While most students don’t see Goshen during its most beautiful time of year, 16 students will get to experience a Goshen summer as they stay on campus to participate in the Maple Scholars program.

This program is an opportunity for students to research and study an area of interest in-depth. Aside from researching, students participate in a weekly seminar, an opportunity to share their progress, and at the end of the eight-week program, each person prepares a final paper and display.

This summer’s batch of scholars will be studying projects that vary from organizing and evaluating a children’s fitness and nutrition camp to studying the reflectivity of crystals.

Cassie Greives, a senior, will be working with Jewel Lehman, associate professor of physical education, to lead the Goshen Heart Camp. This three-week program is designed to help teach 8-10 year-olds about fitness and nutrition. Greives’ job will include developing a curriculum for the program, teaching the kids, and then evaluating the effectiveness of the program.

While Maple Scholars functions primarily to offer students the opportunity to delve into a subject of their interest, it also lets professors work on projects that they’ve always wanted to do, but never had the time for.

For example, Lehman is finally able to run the Goshen Heart Camp that has been on her mind.

“I’ve wanted to run a program like this but while I was coaching it was hard to find the time,” said Lehman.

Ben Baumgartner, a junior, will work with Paul Keim, professor of Bible and Religion, to study Muslim-Mennonite interactions from the last 50 years.

“Mennonites have been relating with Muslims for a time now,” said Keim, “and it’s worth looking back at the ways that Mennonites have sought out and encountered Muslims to see what it tells us of the goals and strategies for the future.”

Baumgartner will be collecting and reviewing written documents as well as conducting interviews.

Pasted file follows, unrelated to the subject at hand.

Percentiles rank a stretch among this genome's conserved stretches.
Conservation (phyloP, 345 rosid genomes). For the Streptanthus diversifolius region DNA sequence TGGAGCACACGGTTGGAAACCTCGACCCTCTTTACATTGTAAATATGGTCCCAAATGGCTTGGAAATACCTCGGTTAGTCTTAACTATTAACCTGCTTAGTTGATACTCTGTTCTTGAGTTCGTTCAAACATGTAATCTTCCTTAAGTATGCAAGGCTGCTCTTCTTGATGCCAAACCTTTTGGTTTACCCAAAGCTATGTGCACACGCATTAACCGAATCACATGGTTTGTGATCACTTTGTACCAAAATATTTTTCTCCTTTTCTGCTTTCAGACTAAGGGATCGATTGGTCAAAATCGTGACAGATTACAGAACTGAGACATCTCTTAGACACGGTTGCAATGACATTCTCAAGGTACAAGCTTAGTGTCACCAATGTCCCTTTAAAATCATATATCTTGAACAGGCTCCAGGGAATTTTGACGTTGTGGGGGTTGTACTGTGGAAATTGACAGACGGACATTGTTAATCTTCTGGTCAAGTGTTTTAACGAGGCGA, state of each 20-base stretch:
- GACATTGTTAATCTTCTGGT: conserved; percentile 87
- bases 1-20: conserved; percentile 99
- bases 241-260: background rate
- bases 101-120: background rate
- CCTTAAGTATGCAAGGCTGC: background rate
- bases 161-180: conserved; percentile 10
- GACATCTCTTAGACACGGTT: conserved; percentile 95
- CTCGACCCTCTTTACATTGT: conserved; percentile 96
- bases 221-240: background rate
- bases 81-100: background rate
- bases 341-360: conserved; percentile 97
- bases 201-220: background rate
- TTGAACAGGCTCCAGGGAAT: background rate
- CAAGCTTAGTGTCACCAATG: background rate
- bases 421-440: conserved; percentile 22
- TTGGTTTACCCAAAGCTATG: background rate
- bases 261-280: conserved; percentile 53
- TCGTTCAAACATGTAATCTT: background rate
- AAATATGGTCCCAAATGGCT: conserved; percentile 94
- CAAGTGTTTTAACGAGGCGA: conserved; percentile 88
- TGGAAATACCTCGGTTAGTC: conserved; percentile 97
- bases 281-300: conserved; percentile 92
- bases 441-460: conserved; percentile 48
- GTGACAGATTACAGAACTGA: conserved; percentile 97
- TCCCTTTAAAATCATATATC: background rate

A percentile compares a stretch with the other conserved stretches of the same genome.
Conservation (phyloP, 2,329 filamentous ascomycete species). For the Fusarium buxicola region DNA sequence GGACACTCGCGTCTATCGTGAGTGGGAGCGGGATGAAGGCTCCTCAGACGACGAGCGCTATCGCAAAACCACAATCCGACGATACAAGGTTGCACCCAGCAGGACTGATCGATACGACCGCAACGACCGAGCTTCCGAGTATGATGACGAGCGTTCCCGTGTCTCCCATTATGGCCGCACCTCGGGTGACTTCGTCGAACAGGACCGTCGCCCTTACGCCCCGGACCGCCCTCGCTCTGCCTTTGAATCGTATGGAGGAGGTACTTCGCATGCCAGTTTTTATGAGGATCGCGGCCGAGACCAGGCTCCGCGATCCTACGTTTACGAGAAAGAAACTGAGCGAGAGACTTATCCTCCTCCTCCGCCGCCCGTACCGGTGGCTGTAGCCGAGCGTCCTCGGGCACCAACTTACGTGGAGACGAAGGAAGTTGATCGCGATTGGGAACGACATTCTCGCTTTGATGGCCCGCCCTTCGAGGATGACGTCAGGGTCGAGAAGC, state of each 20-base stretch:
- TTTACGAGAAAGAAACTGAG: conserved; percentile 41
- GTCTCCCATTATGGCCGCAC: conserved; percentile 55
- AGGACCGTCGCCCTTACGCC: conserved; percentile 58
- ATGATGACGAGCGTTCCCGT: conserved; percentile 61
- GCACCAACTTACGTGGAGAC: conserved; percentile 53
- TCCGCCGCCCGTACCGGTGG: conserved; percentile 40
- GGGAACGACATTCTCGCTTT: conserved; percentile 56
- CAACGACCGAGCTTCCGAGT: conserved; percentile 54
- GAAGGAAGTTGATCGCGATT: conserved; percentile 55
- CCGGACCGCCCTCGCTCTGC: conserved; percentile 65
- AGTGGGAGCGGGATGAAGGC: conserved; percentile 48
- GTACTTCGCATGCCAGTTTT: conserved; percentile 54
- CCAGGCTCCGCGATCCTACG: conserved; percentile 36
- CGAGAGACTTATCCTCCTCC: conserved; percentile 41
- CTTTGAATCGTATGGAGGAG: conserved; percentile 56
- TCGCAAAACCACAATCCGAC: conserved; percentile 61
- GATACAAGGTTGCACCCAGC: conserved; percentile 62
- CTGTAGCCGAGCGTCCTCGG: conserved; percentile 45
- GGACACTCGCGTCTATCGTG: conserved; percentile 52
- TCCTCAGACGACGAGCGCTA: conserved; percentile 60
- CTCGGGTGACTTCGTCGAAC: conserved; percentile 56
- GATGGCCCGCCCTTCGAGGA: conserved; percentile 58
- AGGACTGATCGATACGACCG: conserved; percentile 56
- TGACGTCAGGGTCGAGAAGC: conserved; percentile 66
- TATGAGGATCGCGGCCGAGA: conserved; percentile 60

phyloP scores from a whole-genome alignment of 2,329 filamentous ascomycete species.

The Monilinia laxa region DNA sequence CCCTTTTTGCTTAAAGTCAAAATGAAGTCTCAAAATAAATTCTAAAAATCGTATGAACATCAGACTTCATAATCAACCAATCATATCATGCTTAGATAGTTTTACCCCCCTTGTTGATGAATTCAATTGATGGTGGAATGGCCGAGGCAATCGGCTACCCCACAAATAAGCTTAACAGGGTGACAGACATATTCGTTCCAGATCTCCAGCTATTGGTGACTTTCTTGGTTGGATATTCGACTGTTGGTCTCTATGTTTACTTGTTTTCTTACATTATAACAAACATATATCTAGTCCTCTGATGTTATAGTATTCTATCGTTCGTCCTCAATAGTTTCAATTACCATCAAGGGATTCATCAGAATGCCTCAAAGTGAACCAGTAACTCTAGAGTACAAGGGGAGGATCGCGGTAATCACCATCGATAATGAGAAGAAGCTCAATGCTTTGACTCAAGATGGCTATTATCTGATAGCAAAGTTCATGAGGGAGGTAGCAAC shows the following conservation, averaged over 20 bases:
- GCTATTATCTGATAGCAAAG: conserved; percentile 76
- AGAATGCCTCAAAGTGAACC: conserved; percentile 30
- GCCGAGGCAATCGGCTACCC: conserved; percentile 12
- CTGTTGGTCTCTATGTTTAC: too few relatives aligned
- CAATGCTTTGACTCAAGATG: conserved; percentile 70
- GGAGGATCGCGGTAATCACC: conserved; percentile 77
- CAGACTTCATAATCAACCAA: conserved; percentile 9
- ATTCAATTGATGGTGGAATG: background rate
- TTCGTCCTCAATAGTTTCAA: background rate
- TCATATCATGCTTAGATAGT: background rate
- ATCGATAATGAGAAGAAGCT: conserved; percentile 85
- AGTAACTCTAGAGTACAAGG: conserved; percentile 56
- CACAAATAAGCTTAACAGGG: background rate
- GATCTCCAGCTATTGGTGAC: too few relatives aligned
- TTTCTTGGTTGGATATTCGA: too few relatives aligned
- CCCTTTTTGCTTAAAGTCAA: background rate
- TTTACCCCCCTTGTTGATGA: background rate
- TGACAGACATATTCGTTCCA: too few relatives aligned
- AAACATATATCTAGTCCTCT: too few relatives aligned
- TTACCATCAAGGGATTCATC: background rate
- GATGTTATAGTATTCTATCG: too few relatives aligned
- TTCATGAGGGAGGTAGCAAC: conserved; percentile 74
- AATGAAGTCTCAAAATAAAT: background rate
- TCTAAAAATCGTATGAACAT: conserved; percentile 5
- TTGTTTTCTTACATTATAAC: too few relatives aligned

“Part of the research will be interviewing Mennonites who’ve had experience serving in countries with Muslim populations,” said Baumgartner. “I’m excited to hear these people’s stories.”

By the end, he will have written a paper for possible publication and compiled a database that could be submitted to the Global Anabaptist Wiki.

Ted Maust, a junior, and Jan Shetler, professor of history, will focus on organizing the information that Shetler has collected while researching in Tanzania. The sources include audio, video, photo, text and map materials that tell the oral traditions of the ethnic groups. Maust will take the information and put it together into a template for a database that will allow for further study by both English and Swahili speakers.

“I’m really excited to work with both Jan and Peter and be able to maybe practice some Swahili on them,” said Maust, who just returned from Study-Service Term in Tanzania. “It’s also really thrilling to be able to apply my experience of village life from SST to an academic context and kind of continue my service.”

One of the special aspects of Maple Scholars is the opportunity for scholars of diverse fields to commune and share the research experience. Looking towards the summer, Lisa Weaver, a junior, said, “I’m excited about focusing on a specific project while living in community with others doing the same thing.”

Other Maple Scholars include: Andrea Detweiler, working on “Painting Explorations in Surface and Scale”; David Harnish, working on “Empower”; Lynn Weaver, Josh Yoder and Lisa Weaver working on “Alcohol and Bees”; Daniel Fecher, Julia Stoltzfus and Kristin Martin working on “Membrane Transport”; Ruth Wiens working on “Membrane Biophysics”; Bruck Mulat working on “X-Ray Studies of Calcite Growth”; John Miller working on “Musician Maker”; Chaim Hodges working on “Fair Allocation”; and Micah Miller-Eshleman working on “Informatics I.”